Anger at Australia, NZ quitting Rugby League World Cup

·4-min read

MANCHESTER, England (AP) — Australia and New Zealand were called “selfish” and "cowardly” for pulling out of the Rugby League World Cup in October in England on Thursday.

The southern hemisphere giants, who have won 12 of the 15 World Cups, stunned organizers when they withdrew citing player welfare and safety concerns in the pandemic. They want the World Cup postponed to 2022.

Only a week ago, organizers confirmed the joint men's, women's and wheelchair tournament was going ahead from Oct. 23 although Australia had yet to sign the participation agreement.

"The World Cup organizers have bent over backwards and turned double somersaults to meet every single requirement that was asked of them, by the Australians particularly,” English Rugby Football League chairman Simon Johnson said.

"To have those assurances completely dismissed, I am angry about this. This is a selfish, parochial and cowardly decision which has been taken by the Australian and New Zealand leadership.”

The issue was raised in the British Parliament on Thursday by Leader of the House of Commons Jacob Rees-Mogg, while Speaker Lindsay Hoyle, a Warrington fan, announced he would be meeting tournament organizers to discuss the matter. Vaccines minister Nadhim Zahawi also said he and government officials were also happy to meet them.

More than 400 players and officials were expected to arrive from the southern hemisphere on chartered flights to reduce the risks associated with long-distance travel.

International Rugby League chair Troy Grant, also disgusted, said some players were considering switching allegiances to other nations to enable them to take part in the tournament.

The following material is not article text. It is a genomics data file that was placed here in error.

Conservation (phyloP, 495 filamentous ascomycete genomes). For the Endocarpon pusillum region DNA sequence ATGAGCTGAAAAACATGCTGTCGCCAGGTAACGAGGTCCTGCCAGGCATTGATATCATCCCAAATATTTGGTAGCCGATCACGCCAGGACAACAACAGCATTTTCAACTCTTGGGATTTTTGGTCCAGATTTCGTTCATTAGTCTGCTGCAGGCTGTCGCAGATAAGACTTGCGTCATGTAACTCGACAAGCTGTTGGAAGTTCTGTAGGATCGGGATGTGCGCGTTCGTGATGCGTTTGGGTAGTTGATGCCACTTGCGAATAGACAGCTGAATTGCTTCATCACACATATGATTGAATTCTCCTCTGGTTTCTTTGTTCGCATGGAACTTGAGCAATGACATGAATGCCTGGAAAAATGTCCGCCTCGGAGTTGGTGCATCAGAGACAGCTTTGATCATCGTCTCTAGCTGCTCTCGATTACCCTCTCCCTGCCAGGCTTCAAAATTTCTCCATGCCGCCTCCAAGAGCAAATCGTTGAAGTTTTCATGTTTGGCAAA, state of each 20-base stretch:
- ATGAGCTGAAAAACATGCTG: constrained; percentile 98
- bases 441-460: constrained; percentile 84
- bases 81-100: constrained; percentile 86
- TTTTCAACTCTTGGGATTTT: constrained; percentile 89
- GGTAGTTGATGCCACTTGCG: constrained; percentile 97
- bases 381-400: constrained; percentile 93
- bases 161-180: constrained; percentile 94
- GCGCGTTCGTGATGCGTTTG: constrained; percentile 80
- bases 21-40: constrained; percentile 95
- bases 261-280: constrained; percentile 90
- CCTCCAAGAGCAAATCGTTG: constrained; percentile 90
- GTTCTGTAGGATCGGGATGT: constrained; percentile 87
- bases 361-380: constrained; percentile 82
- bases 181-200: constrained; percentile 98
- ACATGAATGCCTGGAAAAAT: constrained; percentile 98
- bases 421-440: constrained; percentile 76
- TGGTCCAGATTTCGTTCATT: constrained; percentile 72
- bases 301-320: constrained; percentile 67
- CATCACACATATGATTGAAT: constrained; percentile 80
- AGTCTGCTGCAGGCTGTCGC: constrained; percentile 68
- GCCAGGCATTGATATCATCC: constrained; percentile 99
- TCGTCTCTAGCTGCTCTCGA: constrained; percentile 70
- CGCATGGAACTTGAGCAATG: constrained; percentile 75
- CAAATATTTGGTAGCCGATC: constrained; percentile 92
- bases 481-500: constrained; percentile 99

“I have been in regular communication with the RLPA (Rugby League Players Association) and a number of international players and coaches who have been satisfied with the World Cup's bio-security arrangements and have expressed to me that they feel their own personal choice to participate or not in the World Cup has been taken from them,” Grant said.

"The RLPA have again committed to continue to work with IRL and the local organizing committee towards a 2021 tournament including Australian and New Zealand players who have dual eligibility and who are now keen to play for other nations.”

Grant said he will meet with the organizers to consider their options, including canceling the World Cup. The virus continues to disrupt British Super League fixtures but chairman Ken Davy was astounded how Australia and New Zealand could back out when their own people in other sports were playing overseas. Both countries were at the Olympics, the New Zealand cricket team was in England last month, and the Wallabies and All Blacks rugby teams had tours scheduled in November.

Britain also recently staged Euro 2020, Wimbledon and the British Open successfully with large crowds.

The governing bodies of Australia and New Zealand league made a joint statement saying they were worried about the risk of COVID-19 infection in Britain, Australia’s own worsening conditions, and the extended time in bio-secure bubbles in the World Cup for players following their own seasons.

"The risks . . . this year are insurmountable,” Australian Rugby League Commission chairman Peter V’landys said.

"The COVID-19 situation in the U.K. shows no sign of improving, and it's simply too unsafe to send teams and staff over,” New Zealand Rugby League CEO Greg Peters said.

On Friday, the Rugby League Players Association echoed Grant's comments and said NRL players should still be able to run out for other countries, angry that Australian and New Zealand stars weren’t given the same chance.

“Clearly, the views of those players have not been enough to prevent this decision and we believe it has been made prematurely,” RLPA chief executive Clint Newton said.

“For players representing remaining participating nations, our priority will be to help ensure appropriate health and safety measures are in place, and also provide them with the relevant information to make an informed decision about participation. We had anticipated that players from Australia and New Zealand would have that same opportunity, which has unfortunately been taken away from them with last night’s decision.”

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